Recent legislation significantly expands the scope of Louisiana’s work product privilege to include digital photographs, digital video and audio recordings, and other electronically stored information created by an attorney. Act 140 of the 2007 Regular Legislative Session (H.B. 203) (“the Act”) became effective earlier this month. Among other provisions, the Act expands the scope of Louisiana’s work product privilege to include “electronically stored information.” (For a general discussion of the Act, click here.
Louisiana’s work product privilege is codified at Article 1424 of the Louisiana Code of Civil Procedure. Article 1424(A) previously protected from discovery a “writing obtained or prepared by the adverse party, his attorney, surety, indemnitor, or agent in anticipation of litigation. . .,” subject to certain conditions. The Louisiana Supreme Court interpreted that language to protect only a “writing,” and to provide no protection to other tangible things, in an attorney’s file, such as audio tapes, video tapes, or photographs. See, e.g., Landis v. Morreau, 2000-1157, p. 9 (La. 2/21/01), 779 So.2d 691, 697.
Act 140 amends Article 1424(A) to provide work product protection over, “any writing, or electronically stored information.” The term “electronically stored information,” is not defined in the Act or in other new legislation. The comments to other sections of Article 1424 and other Articles amended by the Act indicate that Louisiana courts should look to the Federal Rules of Civil Procedure to interpret the phrase. Federal Rule of Civil Procedure 34(a) and its comments define “electronically stored information” broadly, including, “photographs, sound recordings, images and other data compilations,” that exist in electronic rather than paper form.
Assuming that Article 1424 means what it says, and that “electronically stored information” will be interpreted by Louisiana courts to mean what it means in federal courts, a lawyer’s pre-lawsuit investigation and fact-gathering work will enjoy work product protection — provided the work product is created and stored electronically. For example, a witness interview conducted by a lawyer that is recorded and stored electronically should be covered by the work product privilege of new Article 1424. The same interview recorded and stored on audio tapes would not be covered by the privilege. Similarly, a video taken by a lawyer and recorded to a hard drive or other electronic medium is protected by the work product privilege, but a video recorded on non-digital VHS tape would not be protected.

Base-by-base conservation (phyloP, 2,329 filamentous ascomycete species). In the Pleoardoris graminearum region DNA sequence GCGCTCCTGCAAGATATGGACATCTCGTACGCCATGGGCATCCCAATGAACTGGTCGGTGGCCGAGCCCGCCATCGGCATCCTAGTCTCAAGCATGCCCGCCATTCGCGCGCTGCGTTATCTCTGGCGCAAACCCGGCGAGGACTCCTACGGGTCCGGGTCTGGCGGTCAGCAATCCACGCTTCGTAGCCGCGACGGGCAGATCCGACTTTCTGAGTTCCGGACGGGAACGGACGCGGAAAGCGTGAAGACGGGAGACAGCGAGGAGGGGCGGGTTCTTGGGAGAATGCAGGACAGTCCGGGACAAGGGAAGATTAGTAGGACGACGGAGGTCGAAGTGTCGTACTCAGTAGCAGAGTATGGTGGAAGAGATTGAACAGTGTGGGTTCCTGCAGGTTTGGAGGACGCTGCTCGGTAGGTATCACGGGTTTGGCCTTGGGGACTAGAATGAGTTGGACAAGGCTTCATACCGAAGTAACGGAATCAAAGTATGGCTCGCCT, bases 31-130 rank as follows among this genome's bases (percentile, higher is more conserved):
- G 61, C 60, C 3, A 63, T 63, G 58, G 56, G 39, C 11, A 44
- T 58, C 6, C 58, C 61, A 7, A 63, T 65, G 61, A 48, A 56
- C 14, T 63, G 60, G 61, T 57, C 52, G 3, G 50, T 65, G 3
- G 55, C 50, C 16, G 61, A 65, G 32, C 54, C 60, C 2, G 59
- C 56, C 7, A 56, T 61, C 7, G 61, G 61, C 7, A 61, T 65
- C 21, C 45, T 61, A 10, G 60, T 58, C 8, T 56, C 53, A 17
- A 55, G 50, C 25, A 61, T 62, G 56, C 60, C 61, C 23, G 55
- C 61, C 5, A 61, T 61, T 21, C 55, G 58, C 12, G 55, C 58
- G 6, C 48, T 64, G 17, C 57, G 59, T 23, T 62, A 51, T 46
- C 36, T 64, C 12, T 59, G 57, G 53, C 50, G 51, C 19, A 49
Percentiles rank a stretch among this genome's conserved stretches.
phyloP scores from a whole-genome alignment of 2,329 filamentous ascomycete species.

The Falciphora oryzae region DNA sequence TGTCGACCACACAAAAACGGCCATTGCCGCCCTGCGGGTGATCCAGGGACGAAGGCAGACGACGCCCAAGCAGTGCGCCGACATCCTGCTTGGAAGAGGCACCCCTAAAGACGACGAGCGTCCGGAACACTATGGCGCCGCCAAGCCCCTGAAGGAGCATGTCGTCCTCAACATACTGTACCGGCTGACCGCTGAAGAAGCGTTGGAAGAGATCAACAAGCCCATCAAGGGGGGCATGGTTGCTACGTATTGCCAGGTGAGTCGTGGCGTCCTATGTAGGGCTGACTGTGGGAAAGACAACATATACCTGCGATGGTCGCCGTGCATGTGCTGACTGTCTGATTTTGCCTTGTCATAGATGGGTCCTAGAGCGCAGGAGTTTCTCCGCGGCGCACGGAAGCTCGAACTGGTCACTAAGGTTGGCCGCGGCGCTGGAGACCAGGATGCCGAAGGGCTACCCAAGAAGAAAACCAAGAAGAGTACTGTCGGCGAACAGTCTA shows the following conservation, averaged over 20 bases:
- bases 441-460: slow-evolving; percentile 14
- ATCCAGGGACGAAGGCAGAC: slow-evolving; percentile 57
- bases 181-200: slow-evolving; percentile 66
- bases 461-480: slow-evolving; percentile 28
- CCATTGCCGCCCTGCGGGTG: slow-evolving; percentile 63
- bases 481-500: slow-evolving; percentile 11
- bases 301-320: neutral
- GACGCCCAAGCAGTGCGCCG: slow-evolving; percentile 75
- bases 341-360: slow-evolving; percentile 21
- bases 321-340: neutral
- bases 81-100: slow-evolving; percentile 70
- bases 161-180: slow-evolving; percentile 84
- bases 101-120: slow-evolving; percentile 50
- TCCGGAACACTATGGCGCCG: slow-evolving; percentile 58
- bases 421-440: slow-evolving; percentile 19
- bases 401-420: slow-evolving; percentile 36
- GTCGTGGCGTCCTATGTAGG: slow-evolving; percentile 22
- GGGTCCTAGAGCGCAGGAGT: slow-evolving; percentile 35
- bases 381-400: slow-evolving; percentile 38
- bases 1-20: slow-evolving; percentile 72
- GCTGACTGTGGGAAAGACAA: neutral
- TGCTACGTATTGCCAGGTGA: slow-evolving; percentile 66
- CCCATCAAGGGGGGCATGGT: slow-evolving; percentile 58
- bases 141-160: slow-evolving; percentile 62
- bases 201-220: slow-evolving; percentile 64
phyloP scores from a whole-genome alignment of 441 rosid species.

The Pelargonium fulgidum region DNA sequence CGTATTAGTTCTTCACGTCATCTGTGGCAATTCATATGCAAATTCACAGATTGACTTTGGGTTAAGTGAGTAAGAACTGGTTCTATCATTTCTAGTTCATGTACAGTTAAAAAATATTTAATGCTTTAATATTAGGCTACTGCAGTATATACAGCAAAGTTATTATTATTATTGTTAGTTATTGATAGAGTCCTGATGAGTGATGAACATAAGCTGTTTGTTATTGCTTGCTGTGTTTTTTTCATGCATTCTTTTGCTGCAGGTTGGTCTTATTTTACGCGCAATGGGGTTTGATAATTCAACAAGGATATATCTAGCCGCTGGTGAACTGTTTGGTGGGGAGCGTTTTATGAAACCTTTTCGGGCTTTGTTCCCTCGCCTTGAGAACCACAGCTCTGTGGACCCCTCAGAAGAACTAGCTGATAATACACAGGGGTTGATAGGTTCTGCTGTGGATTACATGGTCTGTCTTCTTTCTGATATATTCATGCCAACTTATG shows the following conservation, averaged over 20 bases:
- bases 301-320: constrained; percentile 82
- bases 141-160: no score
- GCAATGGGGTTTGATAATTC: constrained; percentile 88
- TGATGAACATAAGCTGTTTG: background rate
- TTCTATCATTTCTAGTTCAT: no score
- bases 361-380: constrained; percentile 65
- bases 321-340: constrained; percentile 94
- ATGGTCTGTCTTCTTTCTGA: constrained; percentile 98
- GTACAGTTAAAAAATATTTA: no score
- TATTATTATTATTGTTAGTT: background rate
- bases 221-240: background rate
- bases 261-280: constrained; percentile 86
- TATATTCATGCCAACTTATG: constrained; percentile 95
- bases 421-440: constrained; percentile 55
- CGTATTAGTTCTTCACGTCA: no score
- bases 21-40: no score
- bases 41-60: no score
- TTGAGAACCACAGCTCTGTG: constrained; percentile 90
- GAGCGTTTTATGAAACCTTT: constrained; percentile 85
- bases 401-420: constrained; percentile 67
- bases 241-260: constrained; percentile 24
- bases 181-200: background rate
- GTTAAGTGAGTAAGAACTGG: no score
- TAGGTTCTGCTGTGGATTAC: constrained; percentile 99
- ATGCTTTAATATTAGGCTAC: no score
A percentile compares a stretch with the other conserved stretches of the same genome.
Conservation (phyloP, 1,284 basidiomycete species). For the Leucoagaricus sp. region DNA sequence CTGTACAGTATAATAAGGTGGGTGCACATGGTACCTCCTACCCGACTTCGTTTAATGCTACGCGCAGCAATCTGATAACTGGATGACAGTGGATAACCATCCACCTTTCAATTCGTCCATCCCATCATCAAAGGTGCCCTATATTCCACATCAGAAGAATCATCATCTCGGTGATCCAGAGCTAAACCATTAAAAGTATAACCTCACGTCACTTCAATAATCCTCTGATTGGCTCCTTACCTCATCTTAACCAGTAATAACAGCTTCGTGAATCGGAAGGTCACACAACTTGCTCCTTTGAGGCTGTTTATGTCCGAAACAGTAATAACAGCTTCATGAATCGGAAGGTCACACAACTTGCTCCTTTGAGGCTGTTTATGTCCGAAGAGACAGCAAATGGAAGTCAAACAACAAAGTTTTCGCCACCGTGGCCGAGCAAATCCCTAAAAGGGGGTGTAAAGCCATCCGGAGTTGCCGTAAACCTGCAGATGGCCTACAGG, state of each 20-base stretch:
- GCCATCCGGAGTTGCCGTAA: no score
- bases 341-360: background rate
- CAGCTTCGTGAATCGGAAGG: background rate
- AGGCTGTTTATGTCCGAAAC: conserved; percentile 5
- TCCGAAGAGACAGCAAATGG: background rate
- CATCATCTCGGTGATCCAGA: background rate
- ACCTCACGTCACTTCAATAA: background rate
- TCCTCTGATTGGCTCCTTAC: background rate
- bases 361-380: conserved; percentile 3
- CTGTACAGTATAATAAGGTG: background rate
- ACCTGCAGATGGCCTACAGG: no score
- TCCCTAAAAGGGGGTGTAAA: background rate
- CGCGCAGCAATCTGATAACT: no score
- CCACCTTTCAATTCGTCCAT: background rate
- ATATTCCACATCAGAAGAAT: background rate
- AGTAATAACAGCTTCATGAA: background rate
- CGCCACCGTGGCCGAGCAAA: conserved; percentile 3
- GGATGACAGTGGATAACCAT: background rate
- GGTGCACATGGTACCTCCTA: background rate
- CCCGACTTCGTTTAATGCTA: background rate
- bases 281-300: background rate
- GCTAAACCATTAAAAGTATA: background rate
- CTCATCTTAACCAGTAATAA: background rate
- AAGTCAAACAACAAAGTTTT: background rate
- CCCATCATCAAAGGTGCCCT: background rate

Louisiana’s work product privilege still provides less protection than the federal work product privilege, but the Act represents an important change in current law. Of course, the work product privilege is not absolute. The requesting party can overcome the work product privilege by showing that the denial of production or inspection of the requested material will unfairly prejudice the requesting party in preparing its claim or defense, or will cause the requesting party undue hardship or injustice. The protection afforded to the “mental impressions, conclusions, opinions, or theories of an attorney,” however, is absolute. See La.C.C.P. art. 1424(A). To the extent that electronically stored information reflects the mental impressions, conclusions, opinions, or theories of an attorney, a court “shall not,” order that information to be produced to an opposing party in litigation.
So what’s the bottom line? Pick up a digital video recorder, digital camera, and MP3 voice recorder before starting your next investigation of an actual or potential claim.